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Steps to Take When Your Tenant Stops Paying Rent

Sometimes you run into the situation where your tenant can’t pay their rent. Should this happen, there are certain steps you are legally bound to take. Getting responsible tenants in the first place can help you avoid this situation altogether. (Read: How Do I Choose The Right Tenants? for guidance.) However, if it’s too late for that, here’s what’s next.

We are not attorneys and this is not legal advice. These steps are just general education on evictions. We recommend you consult an attorney for questions about your particular situation.

1. Send a Five-Day Pay or Quit Notice

If your tenant fails to pay their rent when due, or after the grace period (if one is stated in your lease), you must give them a written Five-Day Pay or Quit Notice. (See Virginia Codes §§ 55-225 and 55-248.31. This notice gives your tenant the option to either pay their rent or move out within five days. To ensure the notice is valid, it must be:

  • Written (electronic or paper form, following the method(s) described in the lease)
  • Confirmed to have been seen and received by your tenant

Both points, under Virginia Code § 55-248.6, must be met to be considered valid.

The following must be included in the notice:

  • The date the notice was served to the tenant
  • Tenant’s name(s), telephone(s), and address
  • Your name, telephone, and address
  • Reason for the notice (failure to pay rent on time)
  • Total rent due and date(s) they were due
  • Statement that they have five days to pay the amount due or move out or that you will begin the eviction process
  • Court and Attorney costs, if any
  • Your signature

Should your tenant fail to move out or pay their rent within five days of receiving the notice, you may move onto the next step. If the tenant does pay the rent within five days, they hold the right to remain on the property.

2. File a Summons for Unlawful Detainer

If your tenant fails to comply with the notice, you must go to the General District Court and file a Summons for Unlawful Detainer, which is a civil claim for eviction. Proof of your Pay or Quit notice must be submitted to the court, after which a hearing will be set within 30 days. Details are in the Virginia Code § 8.01-126.

Before the court hearing, your tenant may pay all rent and any other costs due to dismiss the summons, under Virginia Code § 55-248.34:1. This right can only be exercised once every 12 months they continue to live on your property.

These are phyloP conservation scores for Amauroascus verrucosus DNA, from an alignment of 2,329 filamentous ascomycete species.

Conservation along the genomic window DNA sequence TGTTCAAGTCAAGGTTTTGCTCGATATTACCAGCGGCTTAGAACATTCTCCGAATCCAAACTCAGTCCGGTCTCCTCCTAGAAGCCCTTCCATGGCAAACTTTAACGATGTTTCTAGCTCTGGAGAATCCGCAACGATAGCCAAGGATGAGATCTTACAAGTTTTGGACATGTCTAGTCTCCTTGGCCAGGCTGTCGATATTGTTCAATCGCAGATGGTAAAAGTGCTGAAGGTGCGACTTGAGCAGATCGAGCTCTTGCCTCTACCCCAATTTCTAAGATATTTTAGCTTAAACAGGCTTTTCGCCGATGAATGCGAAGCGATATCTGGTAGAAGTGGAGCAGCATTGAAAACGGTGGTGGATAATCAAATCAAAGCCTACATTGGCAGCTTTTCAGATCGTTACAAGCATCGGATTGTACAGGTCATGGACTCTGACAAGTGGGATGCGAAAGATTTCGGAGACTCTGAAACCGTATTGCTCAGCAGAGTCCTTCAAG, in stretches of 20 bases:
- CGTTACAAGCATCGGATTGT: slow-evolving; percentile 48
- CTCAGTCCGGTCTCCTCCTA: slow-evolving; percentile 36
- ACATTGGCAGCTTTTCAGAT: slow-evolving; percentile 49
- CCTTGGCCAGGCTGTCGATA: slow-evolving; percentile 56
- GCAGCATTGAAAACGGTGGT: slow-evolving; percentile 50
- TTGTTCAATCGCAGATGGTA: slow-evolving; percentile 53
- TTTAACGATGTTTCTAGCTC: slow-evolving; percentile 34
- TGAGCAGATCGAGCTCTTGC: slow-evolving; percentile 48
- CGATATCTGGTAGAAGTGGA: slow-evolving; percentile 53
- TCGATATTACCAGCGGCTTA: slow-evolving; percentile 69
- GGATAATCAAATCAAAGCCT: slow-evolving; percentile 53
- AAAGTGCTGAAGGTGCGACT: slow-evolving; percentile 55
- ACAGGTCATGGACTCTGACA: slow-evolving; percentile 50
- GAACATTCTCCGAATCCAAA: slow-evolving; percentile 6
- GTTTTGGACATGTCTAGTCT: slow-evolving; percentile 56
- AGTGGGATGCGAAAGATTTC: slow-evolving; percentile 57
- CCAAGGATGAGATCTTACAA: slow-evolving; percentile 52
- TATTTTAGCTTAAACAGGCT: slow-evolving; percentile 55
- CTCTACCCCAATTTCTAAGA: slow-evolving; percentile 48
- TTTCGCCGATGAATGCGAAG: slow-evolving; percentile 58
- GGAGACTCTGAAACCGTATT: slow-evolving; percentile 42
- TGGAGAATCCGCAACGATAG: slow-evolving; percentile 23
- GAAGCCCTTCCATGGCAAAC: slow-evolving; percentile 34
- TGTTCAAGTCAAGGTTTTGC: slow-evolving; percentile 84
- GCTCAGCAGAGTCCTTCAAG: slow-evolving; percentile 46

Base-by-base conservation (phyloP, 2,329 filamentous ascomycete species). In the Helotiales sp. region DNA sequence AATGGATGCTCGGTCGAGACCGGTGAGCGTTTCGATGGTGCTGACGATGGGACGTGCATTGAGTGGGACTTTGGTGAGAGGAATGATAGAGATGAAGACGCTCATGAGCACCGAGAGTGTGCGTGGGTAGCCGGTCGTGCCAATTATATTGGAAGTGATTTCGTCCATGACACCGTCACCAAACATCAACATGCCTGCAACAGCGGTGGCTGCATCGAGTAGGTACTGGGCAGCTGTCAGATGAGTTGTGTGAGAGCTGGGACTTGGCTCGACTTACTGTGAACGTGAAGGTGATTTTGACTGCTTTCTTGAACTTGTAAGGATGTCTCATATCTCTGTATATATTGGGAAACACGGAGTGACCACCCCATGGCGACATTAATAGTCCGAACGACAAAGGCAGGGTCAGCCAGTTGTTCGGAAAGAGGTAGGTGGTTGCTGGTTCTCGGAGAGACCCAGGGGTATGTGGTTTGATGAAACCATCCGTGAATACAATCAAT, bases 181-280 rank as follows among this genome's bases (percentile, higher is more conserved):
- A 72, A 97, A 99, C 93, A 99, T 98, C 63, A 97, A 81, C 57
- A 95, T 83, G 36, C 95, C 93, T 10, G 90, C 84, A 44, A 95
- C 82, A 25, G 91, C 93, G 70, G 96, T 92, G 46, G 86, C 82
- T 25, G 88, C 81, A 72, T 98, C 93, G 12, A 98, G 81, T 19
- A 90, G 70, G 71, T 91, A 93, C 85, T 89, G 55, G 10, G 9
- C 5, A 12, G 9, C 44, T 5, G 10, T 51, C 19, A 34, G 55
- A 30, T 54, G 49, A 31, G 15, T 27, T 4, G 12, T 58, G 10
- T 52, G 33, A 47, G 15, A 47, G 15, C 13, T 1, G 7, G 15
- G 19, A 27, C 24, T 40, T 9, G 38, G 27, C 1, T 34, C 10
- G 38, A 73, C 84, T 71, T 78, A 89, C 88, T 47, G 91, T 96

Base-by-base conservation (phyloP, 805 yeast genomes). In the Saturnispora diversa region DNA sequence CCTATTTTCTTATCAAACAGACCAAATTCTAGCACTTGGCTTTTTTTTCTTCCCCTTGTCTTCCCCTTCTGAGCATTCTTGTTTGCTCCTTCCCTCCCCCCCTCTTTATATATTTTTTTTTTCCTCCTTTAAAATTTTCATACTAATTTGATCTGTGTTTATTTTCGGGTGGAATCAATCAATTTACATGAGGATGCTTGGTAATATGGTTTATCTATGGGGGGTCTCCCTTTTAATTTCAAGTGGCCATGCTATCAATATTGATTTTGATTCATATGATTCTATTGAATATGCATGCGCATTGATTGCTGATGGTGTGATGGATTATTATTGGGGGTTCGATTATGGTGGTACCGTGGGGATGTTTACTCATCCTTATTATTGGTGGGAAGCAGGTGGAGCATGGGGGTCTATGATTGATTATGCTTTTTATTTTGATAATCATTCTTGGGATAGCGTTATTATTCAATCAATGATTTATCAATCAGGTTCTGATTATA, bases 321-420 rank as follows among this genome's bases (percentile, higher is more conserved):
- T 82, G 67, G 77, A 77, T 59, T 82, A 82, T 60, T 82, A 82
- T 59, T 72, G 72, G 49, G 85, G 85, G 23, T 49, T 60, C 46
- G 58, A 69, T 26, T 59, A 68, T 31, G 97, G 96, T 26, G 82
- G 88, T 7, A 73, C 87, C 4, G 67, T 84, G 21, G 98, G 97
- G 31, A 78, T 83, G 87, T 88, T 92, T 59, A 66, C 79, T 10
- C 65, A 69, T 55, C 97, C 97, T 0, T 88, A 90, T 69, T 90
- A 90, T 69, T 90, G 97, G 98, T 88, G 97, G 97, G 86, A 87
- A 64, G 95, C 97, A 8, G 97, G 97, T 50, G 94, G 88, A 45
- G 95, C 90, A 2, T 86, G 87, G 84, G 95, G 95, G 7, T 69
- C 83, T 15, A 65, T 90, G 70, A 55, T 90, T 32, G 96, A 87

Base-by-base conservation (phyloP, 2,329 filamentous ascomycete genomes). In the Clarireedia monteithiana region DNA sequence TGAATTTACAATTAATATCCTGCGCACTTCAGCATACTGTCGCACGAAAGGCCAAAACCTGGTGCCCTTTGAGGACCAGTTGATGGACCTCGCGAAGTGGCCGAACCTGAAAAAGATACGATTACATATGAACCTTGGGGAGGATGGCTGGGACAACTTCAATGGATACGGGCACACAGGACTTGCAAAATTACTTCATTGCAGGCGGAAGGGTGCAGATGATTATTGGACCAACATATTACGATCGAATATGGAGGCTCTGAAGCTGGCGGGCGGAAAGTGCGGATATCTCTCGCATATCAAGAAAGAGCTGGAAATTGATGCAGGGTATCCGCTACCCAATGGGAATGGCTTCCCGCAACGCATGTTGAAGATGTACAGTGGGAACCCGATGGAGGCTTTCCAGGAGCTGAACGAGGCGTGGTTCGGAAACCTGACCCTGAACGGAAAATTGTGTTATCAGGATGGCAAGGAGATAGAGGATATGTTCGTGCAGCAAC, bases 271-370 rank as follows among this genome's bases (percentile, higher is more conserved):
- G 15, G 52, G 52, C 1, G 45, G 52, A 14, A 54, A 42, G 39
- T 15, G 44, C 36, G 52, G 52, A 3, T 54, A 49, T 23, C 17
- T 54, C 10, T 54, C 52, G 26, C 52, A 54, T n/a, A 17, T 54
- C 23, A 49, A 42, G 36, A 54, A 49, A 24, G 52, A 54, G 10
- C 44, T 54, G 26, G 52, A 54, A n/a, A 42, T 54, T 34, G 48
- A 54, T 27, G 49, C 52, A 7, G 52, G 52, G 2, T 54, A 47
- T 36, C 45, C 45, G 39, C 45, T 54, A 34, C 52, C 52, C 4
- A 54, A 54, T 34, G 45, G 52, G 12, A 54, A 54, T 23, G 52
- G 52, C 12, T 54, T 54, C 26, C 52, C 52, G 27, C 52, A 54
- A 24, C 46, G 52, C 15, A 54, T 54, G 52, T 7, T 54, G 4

If they do not pay all costs prior to and attend the hearing, the tenant has the opportunity to admit or deny the allegations. If the tenant admits to your claims or fails to appear, you may ask for an immediate Writ of Possession. If they deny, a trial will be set. The judge may ask you to provide a Bill of Particulars to argue your case and ask the tenant for a Grounds of Defense.

3. Trial

If a trial had been set due to a denial from the tenant, the judge will decide based on both your claims and your tenant’s. If the court rules in your favor, the tenant is granted a 10-day appeal period.

After the appeal period is over, and you win the appeal, you may file a Writ of Possession.

4. Writ of Possession

The Writ of Possession in Unlawful Detainer is a court order authorizing the Sheriff to physically remove the tenant and their belongings from the property. This must be filed within one year after the judgment was made, and once it’s received by the Sheriff’s office, it should be executed within 30 days. You will be contacted once the date and time are decided, and the tenant will be given a 72-hour notice before the scheduled eviction.

Details can be seen in the Virginia Code § 8.01-470.

5. Eviction

After all these steps have been followed, next comes the actual eviction. You can find the steps for evictions in our article, What if I Need To Evict A Tenant?

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